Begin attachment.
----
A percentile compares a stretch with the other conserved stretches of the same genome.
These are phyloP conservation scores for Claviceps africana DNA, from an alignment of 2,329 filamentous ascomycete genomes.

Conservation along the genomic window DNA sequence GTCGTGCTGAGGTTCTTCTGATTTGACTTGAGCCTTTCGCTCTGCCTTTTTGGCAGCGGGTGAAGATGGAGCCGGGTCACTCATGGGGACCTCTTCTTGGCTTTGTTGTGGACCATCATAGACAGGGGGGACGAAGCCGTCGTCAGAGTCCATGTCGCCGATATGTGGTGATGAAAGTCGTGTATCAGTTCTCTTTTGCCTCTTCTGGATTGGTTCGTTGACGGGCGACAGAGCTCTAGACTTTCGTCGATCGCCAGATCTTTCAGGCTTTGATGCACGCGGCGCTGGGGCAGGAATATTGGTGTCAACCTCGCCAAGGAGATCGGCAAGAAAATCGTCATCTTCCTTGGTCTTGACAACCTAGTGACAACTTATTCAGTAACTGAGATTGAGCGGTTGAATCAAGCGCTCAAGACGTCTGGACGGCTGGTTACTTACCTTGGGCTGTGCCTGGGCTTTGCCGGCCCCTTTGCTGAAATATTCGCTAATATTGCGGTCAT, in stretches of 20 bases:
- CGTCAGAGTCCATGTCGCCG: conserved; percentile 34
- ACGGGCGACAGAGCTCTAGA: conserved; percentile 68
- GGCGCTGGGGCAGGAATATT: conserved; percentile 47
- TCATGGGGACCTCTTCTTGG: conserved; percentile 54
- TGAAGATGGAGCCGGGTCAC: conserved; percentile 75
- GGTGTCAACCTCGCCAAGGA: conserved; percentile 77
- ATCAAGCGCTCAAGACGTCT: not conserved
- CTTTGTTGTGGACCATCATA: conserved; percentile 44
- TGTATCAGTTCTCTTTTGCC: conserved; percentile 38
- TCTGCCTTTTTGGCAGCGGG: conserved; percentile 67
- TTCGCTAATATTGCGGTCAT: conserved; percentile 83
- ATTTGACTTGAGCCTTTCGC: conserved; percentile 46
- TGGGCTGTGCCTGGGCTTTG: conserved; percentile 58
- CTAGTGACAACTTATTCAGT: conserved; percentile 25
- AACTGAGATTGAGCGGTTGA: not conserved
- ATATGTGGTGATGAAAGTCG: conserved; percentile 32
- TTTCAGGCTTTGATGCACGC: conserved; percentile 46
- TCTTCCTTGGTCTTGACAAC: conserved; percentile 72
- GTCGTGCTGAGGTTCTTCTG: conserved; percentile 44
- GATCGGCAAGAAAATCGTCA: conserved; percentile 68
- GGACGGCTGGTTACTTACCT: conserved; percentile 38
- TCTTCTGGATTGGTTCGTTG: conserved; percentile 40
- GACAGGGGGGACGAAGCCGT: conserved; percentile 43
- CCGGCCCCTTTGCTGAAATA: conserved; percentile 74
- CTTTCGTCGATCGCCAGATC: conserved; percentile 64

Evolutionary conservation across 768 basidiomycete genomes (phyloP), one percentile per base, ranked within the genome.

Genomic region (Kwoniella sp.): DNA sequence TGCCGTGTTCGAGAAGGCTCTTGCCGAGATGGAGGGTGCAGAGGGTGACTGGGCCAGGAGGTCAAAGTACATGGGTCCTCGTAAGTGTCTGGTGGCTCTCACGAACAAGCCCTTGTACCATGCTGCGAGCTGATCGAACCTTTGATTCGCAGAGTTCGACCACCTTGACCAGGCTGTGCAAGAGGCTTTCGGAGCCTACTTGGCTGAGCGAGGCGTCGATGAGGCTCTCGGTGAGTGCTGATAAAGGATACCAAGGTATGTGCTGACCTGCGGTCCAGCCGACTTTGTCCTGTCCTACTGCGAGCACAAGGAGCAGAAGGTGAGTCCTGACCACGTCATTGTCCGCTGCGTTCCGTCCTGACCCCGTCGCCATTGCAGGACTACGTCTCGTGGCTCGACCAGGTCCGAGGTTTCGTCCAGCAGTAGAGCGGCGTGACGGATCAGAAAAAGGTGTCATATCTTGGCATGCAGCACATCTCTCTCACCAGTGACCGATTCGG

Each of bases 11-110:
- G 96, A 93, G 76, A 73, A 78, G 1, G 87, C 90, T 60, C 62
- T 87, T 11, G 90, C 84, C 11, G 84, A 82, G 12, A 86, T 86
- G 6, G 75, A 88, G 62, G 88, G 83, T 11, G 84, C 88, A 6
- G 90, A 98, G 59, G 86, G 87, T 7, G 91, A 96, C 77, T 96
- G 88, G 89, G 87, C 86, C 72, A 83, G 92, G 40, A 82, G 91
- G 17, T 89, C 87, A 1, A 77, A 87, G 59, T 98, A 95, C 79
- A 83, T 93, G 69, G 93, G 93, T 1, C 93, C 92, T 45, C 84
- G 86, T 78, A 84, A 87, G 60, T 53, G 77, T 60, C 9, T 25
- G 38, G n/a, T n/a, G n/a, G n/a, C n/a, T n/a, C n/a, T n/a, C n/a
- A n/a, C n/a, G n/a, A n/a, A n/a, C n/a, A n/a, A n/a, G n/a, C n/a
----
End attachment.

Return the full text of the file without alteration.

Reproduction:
A percentile compares a stretch with the other conserved stretches of the same genome.
These are phyloP conservation scores for Claviceps africana DNA, from an alignment of 2,329 filamentous ascomycete genomes.

Conservation along the genomic window DNA sequence GTCGTGCTGAGGTTCTTCTGATTTGACTTGAGCCTTTCGCTCTGCCTTTTTGGCAGCGGGTGAAGATGGAGCCGGGTCACTCATGGGGACCTCTTCTTGGCTTTGTTGTGGACCATCATAGACAGGGGGGACGAAGCCGTCGTCAGAGTCCATGTCGCCGATATGTGGTGATGAAAGTCGTGTATCAGTTCTCTTTTGCCTCTTCTGGATTGGTTCGTTGACGGGCGACAGAGCTCTAGACTTTCGTCGATCGCCAGATCTTTCAGGCTTTGATGCACGCGGCGCTGGGGCAGGAATATTGGTGTCAACCTCGCCAAGGAGATCGGCAAGAAAATCGTCATCTTCCTTGGTCTTGACAACCTAGTGACAACTTATTCAGTAACTGAGATTGAGCGGTTGAATCAAGCGCTCAAGACGTCTGGACGGCTGGTTACTTACCTTGGGCTGTGCCTGGGCTTTGCCGGCCCCTTTGCTGAAATATTCGCTAATATTGCGGTCAT, in stretches of 20 bases:
- CGTCAGAGTCCATGTCGCCG: conserved; percentile 34
- ACGGGCGACAGAGCTCTAGA: conserved; percentile 68
- GGCGCTGGGGCAGGAATATT: conserved; percentile 47
- TCATGGGGACCTCTTCTTGG: conserved; percentile 54
- TGAAGATGGAGCCGGGTCAC: conserved; percentile 75
- GGTGTCAACCTCGCCAAGGA: conserved; percentile 77
- ATCAAGCGCTCAAGACGTCT: not conserved
- CTTTGTTGTGGACCATCATA: conserved; percentile 44
- TGTATCAGTTCTCTTTTGCC: conserved; percentile 38
- TCTGCCTTTTTGGCAGCGGG: conserved; percentile 67
- TTCGCTAATATTGCGGTCAT: conserved; percentile 83
- ATTTGACTTGAGCCTTTCGC: conserved; percentile 46
- TGGGCTGTGCCTGGGCTTTG: conserved; percentile 58
- CTAGTGACAACTTATTCAGT: conserved; percentile 25
- AACTGAGATTGAGCGGTTGA: not conserved
- ATATGTGGTGATGAAAGTCG: conserved; percentile 32
- TTTCAGGCTTTGATGCACGC: conserved; percentile 46
- TCTTCCTTGGTCTTGACAAC: conserved; percentile 72
- GTCGTGCTGAGGTTCTTCTG: conserved; percentile 44
- GATCGGCAAGAAAATCGTCA: conserved; percentile 68
- GGACGGCTGGTTACTTACCT: conserved; percentile 38
- TCTTCTGGATTGGTTCGTTG: conserved; percentile 40
- GACAGGGGGGACGAAGCCGT: conserved; percentile 43
- CCGGCCCCTTTGCTGAAATA: conserved; percentile 74
- CTTTCGTCGATCGCCAGATC: conserved; percentile 64

Evolutionary conservation across 768 basidiomycete genomes (phyloP), one percentile per base, ranked within the genome.

Genomic region (Kwoniella sp.): DNA sequence TGCCGTGTTCGAGAAGGCTCTTGCCGAGATGGAGGGTGCAGAGGGTGACTGGGCCAGGAGGTCAAAGTACATGGGTCCTCGTAAGTGTCTGGTGGCTCTCACGAACAAGCCCTTGTACCATGCTGCGAGCTGATCGAACCTTTGATTCGCAGAGTTCGACCACCTTGACCAGGCTGTGCAAGAGGCTTTCGGAGCCTACTTGGCTGAGCGAGGCGTCGATGAGGCTCTCGGTGAGTGCTGATAAAGGATACCAAGGTATGTGCTGACCTGCGGTCCAGCCGACTTTGTCCTGTCCTACTGCGAGCACAAGGAGCAGAAGGTGAGTCCTGACCACGTCATTGTCCGCTGCGTTCCGTCCTGACCCCGTCGCCATTGCAGGACTACGTCTCGTGGCTCGACCAGGTCCGAGGTTTCGTCCAGCAGTAGAGCGGCGTGACGGATCAGAAAAAGGTGTCATATCTTGGCATGCAGCACATCTCTCTCACCAGTGACCGATTCGG

Each of bases 11-110:
- G 96, A 93, G 76, A 73, A 78, G 1, G 87, C 90, T 60, C 62
- T 87, T 11, G 90, C 84, C 11, G 84, A 82, G 12, A 86, T 86
- G 6, G 75, A 88, G 62, G 88, G 83, T 11, G 84, C 88, A 6
- G 90, A 98, G 59, G 86, G 87, T 7, G 91, A 96, C 77, T 96
- G 88, G 89, G 87, C 86, C 72, A 83, G 92, G 40, A 82, G 91
- G 17, T 89, C 87, A 1, A 77, A 87, G 59, T 98, A 95, C 79
- A 83, T 93, G 69, G 93, G 93, T 1, C 93, C 92, T 45, C 84
- G 86, T 78, A 84, A 87, G 60, T 53, G 77, T 60, C 9, T 25
- G 38, G n/a, T n/a, G n/a, G n/a, C n/a, T n/a, C n/a, T n/a, C n/a
- A n/a, C n/a, G n/a, A n/a, A n/a, C n/a, A n/a, A n/a, G n/a, C n/a